The Comprehensive Test Ban Treaty (CTBT)—a multilateral agreement that bans all explosive nuclear testing—is mired in the Senate. Senator Jesse Helms, the Chairman of the Senate Foreign Relations Committee, refuses to allow hearings or a vote on the treaty until the Clinton administration submits two other signed treaties for the Senate’s scrutiny. One way for the administration to spring the treaty from Senator Helms’ clutches is by making a three-way “grand deal” that keeps all interested parties happy. Some Senate Republicans apparently will not accept the administration’s CTBT unless they are assured that a limited national missile defense (NMD) will be quickly deployed. Russia, in turn, will not accept limited NMD unless the United States and Russia agree to deep cuts in the number of offensive strategic nuclear weapons—perhaps to as low as 1,500 warheads each from the current level of 6,000 warheads each. Because of the economic crisis in Russia, many experts predict that the number of functional warheads in Russia’s future nuclear force will decline to 1,000 or below—making Russia more willing to accept limited missile defenses to retain rough nuclear parity with the United States.

Making a grand deal that accepts deep offensive cuts, crash deployment of NMD, and the CTBT is a Faustian bargain for the United States. The substantial gains to U.S. security from deep reductions in offensive warheads and the deployment of a limited NMD are still not worth the potential future security risks of ratifying the CTBT. Both the Democrats in the administration and Congress who want to cut the grand deal and the those Republicans in Congress who want to sell out opposition to the CTBT to get a quick deployment of a limited NMD have misplaced priorities for the nation’s security.

The goal of maintaining a safe, reliable, and militarily effect offensive nuclear deterrent should be the highest priority in U.S. national security—regardless of how many warheads the United States or any potential adversaries (including rogue states) possess. In the future, that goal could be compromised by a ban on explosive testing. The administration hopes that sophisticated computer simulations of nuclear blasts being developed under the Stockpile Stewardship program will keep the U.S. stockpile of nuclear warheads safe and reliable. The administration also hopes that those simulations can be used to design new types of nuclear weapons if a change in the threat makes them necessary. Yet such simulation technologies are unproven, and no guarantee exists that they will be an adequate substitute for explosive testing. Why not wait to ratify the treaty at least until the technologies are demonstrated? Even the slightest risk to the long-term viability of the U.S. nuclear deterrent should not be tolerated.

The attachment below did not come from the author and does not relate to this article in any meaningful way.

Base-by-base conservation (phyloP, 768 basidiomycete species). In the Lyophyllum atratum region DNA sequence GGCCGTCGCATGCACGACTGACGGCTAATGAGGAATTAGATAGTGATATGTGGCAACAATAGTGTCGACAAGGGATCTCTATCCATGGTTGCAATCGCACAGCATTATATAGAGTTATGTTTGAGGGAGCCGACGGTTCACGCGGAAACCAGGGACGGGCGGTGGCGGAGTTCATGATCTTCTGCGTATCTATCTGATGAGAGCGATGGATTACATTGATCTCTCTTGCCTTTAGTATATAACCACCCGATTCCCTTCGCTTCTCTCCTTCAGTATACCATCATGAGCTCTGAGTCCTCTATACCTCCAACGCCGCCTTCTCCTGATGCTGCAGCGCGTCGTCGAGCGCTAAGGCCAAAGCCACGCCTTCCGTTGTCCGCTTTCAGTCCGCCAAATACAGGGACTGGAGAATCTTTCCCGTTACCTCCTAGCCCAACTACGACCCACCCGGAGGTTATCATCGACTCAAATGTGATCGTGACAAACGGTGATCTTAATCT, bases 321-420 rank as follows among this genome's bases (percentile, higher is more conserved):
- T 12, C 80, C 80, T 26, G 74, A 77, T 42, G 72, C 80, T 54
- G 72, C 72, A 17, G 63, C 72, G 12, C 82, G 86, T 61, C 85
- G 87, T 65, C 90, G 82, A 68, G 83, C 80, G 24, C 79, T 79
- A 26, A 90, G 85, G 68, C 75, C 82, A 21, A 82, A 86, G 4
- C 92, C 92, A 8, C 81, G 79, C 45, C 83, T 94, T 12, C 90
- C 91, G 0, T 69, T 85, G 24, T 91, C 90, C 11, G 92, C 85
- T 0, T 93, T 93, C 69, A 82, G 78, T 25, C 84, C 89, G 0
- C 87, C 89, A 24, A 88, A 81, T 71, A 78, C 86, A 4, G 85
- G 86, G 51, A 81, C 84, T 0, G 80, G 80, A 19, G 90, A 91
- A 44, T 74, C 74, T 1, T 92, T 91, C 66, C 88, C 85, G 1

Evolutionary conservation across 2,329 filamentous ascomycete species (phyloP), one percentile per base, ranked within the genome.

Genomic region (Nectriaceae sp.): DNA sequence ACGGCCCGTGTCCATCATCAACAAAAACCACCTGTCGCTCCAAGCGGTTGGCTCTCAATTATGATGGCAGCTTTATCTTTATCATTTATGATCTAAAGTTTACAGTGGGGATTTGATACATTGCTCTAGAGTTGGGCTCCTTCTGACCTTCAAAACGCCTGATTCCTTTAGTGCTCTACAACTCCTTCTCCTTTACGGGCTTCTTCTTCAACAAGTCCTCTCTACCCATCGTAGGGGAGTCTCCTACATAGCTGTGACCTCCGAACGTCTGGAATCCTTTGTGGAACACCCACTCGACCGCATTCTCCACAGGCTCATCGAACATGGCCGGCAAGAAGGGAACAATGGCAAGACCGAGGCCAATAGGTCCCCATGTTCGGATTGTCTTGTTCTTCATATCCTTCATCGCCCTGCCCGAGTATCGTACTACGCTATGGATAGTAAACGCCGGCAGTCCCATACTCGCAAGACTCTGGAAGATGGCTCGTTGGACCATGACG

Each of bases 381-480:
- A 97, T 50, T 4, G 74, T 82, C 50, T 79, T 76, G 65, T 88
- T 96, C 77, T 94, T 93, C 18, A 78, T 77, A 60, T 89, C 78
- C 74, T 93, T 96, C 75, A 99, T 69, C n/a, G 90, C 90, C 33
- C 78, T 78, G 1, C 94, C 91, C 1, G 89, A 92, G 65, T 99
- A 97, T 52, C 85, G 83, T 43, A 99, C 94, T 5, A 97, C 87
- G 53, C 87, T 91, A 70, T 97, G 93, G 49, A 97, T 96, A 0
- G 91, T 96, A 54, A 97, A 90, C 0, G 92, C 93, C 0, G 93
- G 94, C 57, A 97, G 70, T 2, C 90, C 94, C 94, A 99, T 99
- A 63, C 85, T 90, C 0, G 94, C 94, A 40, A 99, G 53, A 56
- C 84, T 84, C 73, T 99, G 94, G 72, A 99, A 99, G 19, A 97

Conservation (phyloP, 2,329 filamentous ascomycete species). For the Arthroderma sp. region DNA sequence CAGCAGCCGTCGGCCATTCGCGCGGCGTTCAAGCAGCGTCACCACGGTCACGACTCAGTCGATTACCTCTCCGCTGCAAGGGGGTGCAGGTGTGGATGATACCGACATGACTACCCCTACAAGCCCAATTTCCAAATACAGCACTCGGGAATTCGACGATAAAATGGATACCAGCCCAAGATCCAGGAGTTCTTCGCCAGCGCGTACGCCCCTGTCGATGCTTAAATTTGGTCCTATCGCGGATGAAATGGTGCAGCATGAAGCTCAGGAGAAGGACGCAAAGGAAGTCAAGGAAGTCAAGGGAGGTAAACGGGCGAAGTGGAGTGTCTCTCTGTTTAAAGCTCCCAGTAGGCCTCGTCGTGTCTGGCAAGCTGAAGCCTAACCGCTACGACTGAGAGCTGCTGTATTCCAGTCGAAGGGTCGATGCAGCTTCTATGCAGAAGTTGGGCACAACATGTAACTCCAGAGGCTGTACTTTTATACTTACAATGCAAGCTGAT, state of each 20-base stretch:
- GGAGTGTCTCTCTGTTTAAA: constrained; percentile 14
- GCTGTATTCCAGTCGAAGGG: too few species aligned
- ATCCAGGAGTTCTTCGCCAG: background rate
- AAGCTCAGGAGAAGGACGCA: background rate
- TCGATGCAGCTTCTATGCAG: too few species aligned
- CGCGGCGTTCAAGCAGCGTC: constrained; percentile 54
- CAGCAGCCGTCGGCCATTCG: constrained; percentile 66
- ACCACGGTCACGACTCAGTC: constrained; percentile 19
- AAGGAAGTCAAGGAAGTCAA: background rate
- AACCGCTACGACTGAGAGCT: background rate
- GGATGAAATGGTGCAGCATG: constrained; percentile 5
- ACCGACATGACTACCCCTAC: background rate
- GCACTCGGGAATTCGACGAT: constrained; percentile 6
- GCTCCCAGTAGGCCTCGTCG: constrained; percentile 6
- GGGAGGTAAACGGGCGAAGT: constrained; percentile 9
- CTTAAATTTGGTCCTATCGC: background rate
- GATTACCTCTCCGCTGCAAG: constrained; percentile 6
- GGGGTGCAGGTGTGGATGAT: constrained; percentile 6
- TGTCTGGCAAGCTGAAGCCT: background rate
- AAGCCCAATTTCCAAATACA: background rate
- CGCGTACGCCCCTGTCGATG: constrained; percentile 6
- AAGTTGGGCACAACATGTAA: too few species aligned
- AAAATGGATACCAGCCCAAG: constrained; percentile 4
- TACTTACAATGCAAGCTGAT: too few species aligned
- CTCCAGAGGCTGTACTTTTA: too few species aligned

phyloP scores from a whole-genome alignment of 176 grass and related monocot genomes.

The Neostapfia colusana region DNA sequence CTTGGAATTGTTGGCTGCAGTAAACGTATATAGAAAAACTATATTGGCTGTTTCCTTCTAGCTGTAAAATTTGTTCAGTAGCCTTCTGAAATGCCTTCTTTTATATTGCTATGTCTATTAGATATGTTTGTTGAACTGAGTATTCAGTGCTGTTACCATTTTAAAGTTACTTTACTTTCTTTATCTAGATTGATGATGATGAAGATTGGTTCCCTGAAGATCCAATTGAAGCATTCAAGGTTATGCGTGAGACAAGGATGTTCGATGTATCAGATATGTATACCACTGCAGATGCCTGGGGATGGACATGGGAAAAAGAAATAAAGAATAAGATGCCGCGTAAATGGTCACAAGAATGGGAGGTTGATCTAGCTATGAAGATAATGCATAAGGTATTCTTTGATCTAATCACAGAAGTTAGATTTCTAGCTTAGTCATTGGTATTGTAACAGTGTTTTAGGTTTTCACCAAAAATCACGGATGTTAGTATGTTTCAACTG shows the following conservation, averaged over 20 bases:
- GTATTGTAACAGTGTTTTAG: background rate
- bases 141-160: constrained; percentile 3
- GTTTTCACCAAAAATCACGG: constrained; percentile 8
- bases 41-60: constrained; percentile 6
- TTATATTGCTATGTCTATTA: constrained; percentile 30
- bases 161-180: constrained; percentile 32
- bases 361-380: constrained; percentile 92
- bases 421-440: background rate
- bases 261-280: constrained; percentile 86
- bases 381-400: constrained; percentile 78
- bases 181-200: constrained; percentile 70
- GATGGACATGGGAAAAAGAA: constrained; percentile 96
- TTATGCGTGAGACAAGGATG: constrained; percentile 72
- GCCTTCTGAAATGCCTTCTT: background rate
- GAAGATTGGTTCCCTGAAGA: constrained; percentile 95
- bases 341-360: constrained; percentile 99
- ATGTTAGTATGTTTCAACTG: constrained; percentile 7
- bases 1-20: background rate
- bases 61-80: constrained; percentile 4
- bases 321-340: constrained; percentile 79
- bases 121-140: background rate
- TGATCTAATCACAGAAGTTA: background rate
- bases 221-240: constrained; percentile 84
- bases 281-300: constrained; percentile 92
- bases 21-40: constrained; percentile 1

Republicans who would trade their support for the CTBT in exchange for a commitment to the quick deployment of a limited NMD are starting to believe their overheated rhetoric on missile defenses. To many Republicans, national missile defense has become the holy grail of U.S. security policy. They often portray anyone who opposes NMD (many Democrats) as weak on defense. But they need to keep in mind that a limited national missile defense is merely insurance against the failure of the U.S. offensive nuclear force to deter potential adversaries from attacking the United States with weapons of mass destruction. In the vast majority of cases, the potent U.S. offensive deterrent will probably be effective—even against rogue states such as North Korea.

The drawback of Republicans trading their support for the CTBT in return for a crash deployment of NMD is that the proven primary deterrent maybe undermined to obtain a technologically risky back-up system that might prove infeasible or is significantly delayed. It’s like trying to increase the security of your house by trading a month’s worth of food for a good, proven guard dog in exchange for a back-up burglar alarm system containing the latest experimental technology. The dog will die, and the alarm system may not work.

In time, a limited trade between the United States and Russia to make deep cuts in offensive missiles in exchange for allowing a limited (and thoroughly tested) land-based NMD is desirable and probably obtainable. But the Republicans should not sell out their opposition to the CTBT to get NMD. As a back-up system that is designed to counter a narrow range of threats, NMD is nowhere near as important as retaining the ability to ensure the viability of the U.S. nuclear deterrent through explosive testing. As the number of nuclear weapons is reduced and fewer types of warheads are in the U.S. arsenal, nuclear testing is likely to become even more important to ensure that the weapons will work. At the present time, there is no need for the United States to rescind its voluntary moratorium on nuclear testing; but nor should it be constrained by a treaty from explosive testing if the threat changes in the future. It is vital to U.S. security that the reduced number of warheads that the United States is allowed under any future agreement be modern, safe, and in working order.